So remember, when it comes to estimations, blind guessing, and one-size-fits-all thinking just won’t cut it. And don’t even get me started on ignoring external factors or having a fixed mindset! Instead, let’s embrace collaborative practices and tap into the collective intelligence of all stakeholders involved. It might take some open discussions and brainstorming sessions, but trust me, it’ll lead to better outcomes in the end.

Proper ways to do estimations

Here’s a juicy secret that the gods of software engineering have been keeping locked up: there’s no one “correct” way to do estimations! 😎

Before you start talking trash and bailing on this post, just hear me out. I know you’ve come looking for the right way to estimate things and I said it doesn’t exist, but all I can do is share what worked for me 🤷🏻‍♂️.

Suppose someone asked me to calculate the time it would take me to eat a medium-sized elephant. How would I do it?

First: slice the elephant

The first step for me is always to break down the work at hand into small tasks.

Break things down as much as possible for a more accurate estimate, but let’s be real, it’s not always practical. So, my suggestion is to break it down until you’re confident enough to bet your monthly salary on your estimation for that part of the job 🤑.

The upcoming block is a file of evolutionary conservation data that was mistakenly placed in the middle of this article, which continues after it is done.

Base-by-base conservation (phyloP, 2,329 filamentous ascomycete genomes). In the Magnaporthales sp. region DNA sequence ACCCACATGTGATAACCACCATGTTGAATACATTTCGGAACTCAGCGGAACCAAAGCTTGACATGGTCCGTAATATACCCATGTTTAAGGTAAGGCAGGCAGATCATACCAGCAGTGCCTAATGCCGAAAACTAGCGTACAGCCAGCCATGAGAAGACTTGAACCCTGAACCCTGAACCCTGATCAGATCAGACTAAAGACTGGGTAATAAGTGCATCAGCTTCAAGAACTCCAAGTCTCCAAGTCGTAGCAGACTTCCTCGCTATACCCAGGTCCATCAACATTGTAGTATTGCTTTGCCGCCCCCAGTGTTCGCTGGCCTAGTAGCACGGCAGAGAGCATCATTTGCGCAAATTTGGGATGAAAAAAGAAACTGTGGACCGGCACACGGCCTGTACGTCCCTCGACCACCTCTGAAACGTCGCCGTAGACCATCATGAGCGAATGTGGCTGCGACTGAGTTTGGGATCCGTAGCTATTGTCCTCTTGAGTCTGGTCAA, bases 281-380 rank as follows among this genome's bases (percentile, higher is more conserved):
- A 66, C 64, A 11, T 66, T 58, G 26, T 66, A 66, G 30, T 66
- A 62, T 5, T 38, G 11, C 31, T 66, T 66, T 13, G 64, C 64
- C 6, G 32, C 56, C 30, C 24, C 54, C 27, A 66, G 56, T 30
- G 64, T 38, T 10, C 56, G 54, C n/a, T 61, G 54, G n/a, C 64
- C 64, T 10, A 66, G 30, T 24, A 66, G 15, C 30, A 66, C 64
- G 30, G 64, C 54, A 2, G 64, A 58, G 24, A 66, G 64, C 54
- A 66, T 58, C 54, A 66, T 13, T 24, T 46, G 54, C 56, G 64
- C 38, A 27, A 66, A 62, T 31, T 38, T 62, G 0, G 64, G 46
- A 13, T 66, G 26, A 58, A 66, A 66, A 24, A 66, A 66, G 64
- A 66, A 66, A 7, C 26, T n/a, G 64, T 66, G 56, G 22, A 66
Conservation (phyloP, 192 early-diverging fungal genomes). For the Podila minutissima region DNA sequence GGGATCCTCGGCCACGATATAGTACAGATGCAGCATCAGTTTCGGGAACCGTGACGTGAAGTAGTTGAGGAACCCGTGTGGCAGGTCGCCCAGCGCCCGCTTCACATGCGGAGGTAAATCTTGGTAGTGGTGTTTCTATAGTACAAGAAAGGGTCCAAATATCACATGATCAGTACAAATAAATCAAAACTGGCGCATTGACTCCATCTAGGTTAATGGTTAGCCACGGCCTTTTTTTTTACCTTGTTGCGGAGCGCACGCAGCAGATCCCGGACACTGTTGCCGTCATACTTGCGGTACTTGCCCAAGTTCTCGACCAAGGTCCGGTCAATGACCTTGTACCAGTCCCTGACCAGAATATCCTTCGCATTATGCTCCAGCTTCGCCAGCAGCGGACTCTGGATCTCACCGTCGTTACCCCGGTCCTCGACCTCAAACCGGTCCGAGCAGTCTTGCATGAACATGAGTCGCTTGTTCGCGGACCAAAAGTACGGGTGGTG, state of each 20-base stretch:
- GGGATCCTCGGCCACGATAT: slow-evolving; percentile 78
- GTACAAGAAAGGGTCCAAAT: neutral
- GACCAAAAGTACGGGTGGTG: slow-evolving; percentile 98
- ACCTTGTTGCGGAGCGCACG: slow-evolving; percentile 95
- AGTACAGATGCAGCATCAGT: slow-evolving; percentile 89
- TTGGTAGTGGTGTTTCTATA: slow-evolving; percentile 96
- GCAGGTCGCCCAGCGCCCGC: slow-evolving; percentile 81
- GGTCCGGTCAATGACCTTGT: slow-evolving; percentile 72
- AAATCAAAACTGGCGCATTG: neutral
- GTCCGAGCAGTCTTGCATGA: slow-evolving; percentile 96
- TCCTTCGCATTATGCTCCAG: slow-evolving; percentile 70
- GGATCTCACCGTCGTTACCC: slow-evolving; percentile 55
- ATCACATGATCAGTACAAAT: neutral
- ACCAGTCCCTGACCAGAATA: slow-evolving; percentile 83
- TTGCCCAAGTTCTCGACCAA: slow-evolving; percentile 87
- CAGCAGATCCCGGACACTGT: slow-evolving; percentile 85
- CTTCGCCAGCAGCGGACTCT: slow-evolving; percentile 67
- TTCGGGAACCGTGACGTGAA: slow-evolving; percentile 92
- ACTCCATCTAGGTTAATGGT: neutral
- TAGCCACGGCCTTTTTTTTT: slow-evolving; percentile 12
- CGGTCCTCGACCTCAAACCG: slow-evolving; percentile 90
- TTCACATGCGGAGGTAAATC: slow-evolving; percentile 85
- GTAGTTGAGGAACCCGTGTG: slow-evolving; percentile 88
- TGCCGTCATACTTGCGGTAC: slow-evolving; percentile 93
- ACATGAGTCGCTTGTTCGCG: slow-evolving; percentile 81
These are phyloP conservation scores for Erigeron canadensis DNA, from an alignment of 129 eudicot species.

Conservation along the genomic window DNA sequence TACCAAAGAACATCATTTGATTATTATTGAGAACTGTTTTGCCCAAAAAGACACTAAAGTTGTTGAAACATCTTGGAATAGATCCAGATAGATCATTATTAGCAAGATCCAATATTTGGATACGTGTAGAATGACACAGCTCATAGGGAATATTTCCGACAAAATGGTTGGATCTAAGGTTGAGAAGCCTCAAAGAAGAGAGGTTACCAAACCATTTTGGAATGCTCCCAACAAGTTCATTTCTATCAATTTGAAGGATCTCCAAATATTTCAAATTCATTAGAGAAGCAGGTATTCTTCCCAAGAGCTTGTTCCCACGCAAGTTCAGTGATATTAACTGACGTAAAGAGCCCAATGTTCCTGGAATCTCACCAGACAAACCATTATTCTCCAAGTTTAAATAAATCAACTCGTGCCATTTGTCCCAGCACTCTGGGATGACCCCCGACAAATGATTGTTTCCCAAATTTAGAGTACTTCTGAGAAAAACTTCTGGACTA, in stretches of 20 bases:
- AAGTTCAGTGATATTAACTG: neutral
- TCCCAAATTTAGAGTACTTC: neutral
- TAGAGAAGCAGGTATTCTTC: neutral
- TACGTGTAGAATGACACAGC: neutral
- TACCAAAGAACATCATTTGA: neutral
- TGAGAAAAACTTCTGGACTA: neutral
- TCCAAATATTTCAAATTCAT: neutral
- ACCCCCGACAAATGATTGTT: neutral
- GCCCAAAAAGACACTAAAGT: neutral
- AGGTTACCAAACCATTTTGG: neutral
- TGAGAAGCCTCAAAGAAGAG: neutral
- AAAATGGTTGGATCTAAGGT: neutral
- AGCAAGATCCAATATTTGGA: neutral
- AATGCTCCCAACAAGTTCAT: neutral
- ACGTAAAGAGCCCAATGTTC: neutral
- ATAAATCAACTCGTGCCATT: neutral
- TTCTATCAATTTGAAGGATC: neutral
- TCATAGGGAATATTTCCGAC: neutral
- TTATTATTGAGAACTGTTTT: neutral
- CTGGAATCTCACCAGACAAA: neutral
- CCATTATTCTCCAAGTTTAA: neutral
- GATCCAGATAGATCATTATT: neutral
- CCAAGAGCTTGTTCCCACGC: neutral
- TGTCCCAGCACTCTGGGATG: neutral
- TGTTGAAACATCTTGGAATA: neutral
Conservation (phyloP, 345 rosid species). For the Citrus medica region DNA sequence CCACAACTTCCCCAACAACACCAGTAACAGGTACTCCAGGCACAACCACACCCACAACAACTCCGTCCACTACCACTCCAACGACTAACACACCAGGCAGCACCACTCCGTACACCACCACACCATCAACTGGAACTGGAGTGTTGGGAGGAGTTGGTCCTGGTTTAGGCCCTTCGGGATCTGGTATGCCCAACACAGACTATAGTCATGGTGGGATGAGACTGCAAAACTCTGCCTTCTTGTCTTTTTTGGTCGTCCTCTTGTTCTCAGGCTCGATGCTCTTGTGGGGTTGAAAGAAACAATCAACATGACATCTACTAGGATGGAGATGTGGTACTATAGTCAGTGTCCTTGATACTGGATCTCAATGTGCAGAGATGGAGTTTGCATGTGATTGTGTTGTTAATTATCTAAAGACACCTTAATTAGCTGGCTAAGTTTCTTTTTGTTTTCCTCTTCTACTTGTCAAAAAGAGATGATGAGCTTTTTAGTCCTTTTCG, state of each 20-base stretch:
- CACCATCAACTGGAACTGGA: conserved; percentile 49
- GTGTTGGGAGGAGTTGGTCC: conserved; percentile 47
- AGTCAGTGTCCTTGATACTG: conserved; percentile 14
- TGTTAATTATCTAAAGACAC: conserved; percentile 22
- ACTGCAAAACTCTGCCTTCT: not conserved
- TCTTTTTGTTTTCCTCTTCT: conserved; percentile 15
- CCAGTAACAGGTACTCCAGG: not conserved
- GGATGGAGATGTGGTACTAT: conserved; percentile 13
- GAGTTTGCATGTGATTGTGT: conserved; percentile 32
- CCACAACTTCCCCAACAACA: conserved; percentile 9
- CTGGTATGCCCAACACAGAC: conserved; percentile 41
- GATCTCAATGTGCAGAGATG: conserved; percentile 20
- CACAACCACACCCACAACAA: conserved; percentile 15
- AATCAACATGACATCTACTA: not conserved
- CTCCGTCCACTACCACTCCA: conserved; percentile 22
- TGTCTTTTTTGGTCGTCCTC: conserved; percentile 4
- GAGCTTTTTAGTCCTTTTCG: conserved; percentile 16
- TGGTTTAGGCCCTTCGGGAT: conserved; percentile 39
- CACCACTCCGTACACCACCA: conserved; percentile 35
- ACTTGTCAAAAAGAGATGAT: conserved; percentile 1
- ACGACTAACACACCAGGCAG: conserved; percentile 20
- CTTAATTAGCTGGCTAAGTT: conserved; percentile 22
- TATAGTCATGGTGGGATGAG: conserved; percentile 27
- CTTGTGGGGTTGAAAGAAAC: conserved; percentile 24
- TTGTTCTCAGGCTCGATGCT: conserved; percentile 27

(hey, don’t waste your time asking me about the best way to estimate tasks… just use whatever method you feel comfortable with, as long as it doesn’t become the main focus of your project).

Second: uncertainty chart

People who know me know that I’m a big fan of the uncertainty cone. Why? Well, it’s something we can all understand and empathize with the poor guy holding the estimates in his hand.

You now have each part of the elephant sliced and have made a WAG (wild-ass guess) of how long it will take to eat each one. But, how sure are you on each estimation?

Why not just put each “slice” in the uncertainty cone based on how unsure you are about that estimate? Then show the chart to everyone, so they understand your worries and uncertainties. This will help make sure that everyone involved in the project takes responsibility for those estimations.

Third: Add up all the slices

So, the time to eat the elephant is the sum of the time to eat all the slices, right? Not quite.

If you do that, you won’t be using the position of the slice in the uncertainty cone ignoring that important aspect. To include this information, you can multiply your estimate by a factor that relates to how uncertain the situation is. This approach gives a more complete and accurate representation, considering the potential range of possibilities within the uncertainty cone. By factoring in this uncertainty-related value, you can improve your estimate by considering all possible outcomes within the cone, leading to a stronger and more dependable analysis.

But, what if I don’t have enough (knowledge, experience, information) to estimate a task? How can I reduce the uncertainty?

  • Get the pro on the line!: This is the quickest and simplest method, especially if an expert is available. It is sufficient to rely on the expert’s opinion to estimate the quantitative details of the project, such as time frames and potential resources. It is also the most commonly used technique.